Did you know the average American household carries $6,358 in credit card debt?
If that isn’t alarming, consider this: A debt of $5,000 with an average interest rate of 24.99% where only the monthly minimum payment is made can accumulate $4,823 in interest over five years. That means you’ll pay almost double the amount you originally spent on the purchase!
Let’s take a look at credit card usage to learn how to stay out of credit card debt.
The minimum payment mindset
Most people get trapped in credit card debt by making minimum payments. You use your card for a purchase you can not afford or want to defer payment, and then you make only the minimum payment that month. Soon, you are in the habit of using your card to purchase things beyond your budget. Since you are making only the minimum monthly payment, it won’t seem to matter much if your credit card balance gets a bit larger.
When you are trapped into making minimum payments on your credit card, your balance barely budges. A minimum monthly payment on a $5,000 debt generally amounts to $150. But, only $47.30 of that goes toward the principal of your debt. The rest goes toward interest.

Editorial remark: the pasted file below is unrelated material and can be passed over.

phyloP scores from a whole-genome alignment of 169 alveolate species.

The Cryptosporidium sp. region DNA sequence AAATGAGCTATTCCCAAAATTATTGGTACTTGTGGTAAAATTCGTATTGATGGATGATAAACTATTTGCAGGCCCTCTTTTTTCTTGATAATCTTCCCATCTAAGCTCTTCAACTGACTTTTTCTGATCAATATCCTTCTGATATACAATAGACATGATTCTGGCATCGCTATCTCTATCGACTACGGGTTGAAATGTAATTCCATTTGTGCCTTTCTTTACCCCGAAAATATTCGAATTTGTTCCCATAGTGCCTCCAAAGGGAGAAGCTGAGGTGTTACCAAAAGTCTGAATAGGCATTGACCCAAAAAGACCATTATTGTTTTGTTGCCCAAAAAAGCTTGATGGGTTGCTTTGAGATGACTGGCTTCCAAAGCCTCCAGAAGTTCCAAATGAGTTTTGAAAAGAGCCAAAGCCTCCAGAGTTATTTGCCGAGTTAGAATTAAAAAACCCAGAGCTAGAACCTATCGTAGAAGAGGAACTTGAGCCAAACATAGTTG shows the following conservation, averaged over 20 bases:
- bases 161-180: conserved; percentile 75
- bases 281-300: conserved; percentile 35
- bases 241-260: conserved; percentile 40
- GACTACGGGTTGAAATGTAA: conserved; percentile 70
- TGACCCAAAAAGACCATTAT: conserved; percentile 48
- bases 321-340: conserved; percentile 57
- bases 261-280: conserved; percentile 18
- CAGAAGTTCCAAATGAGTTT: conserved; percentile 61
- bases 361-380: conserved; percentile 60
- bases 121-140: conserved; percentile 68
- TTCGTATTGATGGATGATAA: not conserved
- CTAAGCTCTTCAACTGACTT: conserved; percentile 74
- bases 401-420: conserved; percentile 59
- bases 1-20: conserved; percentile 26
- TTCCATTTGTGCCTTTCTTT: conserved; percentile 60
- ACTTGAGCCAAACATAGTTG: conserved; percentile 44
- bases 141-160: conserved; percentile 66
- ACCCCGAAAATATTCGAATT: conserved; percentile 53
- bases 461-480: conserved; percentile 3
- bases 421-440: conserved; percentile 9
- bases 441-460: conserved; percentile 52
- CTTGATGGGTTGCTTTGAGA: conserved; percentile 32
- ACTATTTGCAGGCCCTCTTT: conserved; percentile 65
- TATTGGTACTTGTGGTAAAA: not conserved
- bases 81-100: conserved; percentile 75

Credit scores and prolonged debt
Typically, the more of your available credit you use, the lower your score will be. If you’ve fallen into the minimum payment trap, there is a good chance you are using most of your available credit and hurting your score.
Another important part of your credit score is the trajectory of your debt. If you are barely making progress on your balance, it will bring down your credit score.
A low credit score can make you ineligible for a mortgage, auto loan or employment opportunity. At best, it will result in higher rate if approved, which means paying more in interest.
Should I throw out my credit cards?
Keep some accounts open and active to maintain a healthy credit score; however, use your cards responsibly.
First, be careful to avoid the minimum payment trap. Live within your means and stay clear of mounting credit card debt. Before using your card, ask yourself if it is worth paying double its price in interest and possibly harming your financial health.
Second, if you are carrying a large credit card balance, work on paying more than the minimum due.
Third, use your credit cards for non-discretionary payments. This way, you’ll be keeping your accounts active without running the risk of overspending. Remember to pay your bill on time to avoid interest. Set up auto payments where you can to make sure you never miss a payment.
Finally, consider switching to a lower-interest rate card. While the current rate on a typical card is 24.99%, a credit card at your local credit union could be much lower. Also explore the option of taking out a personal loan with a lower interest rate and paying all your consumer debt off at once.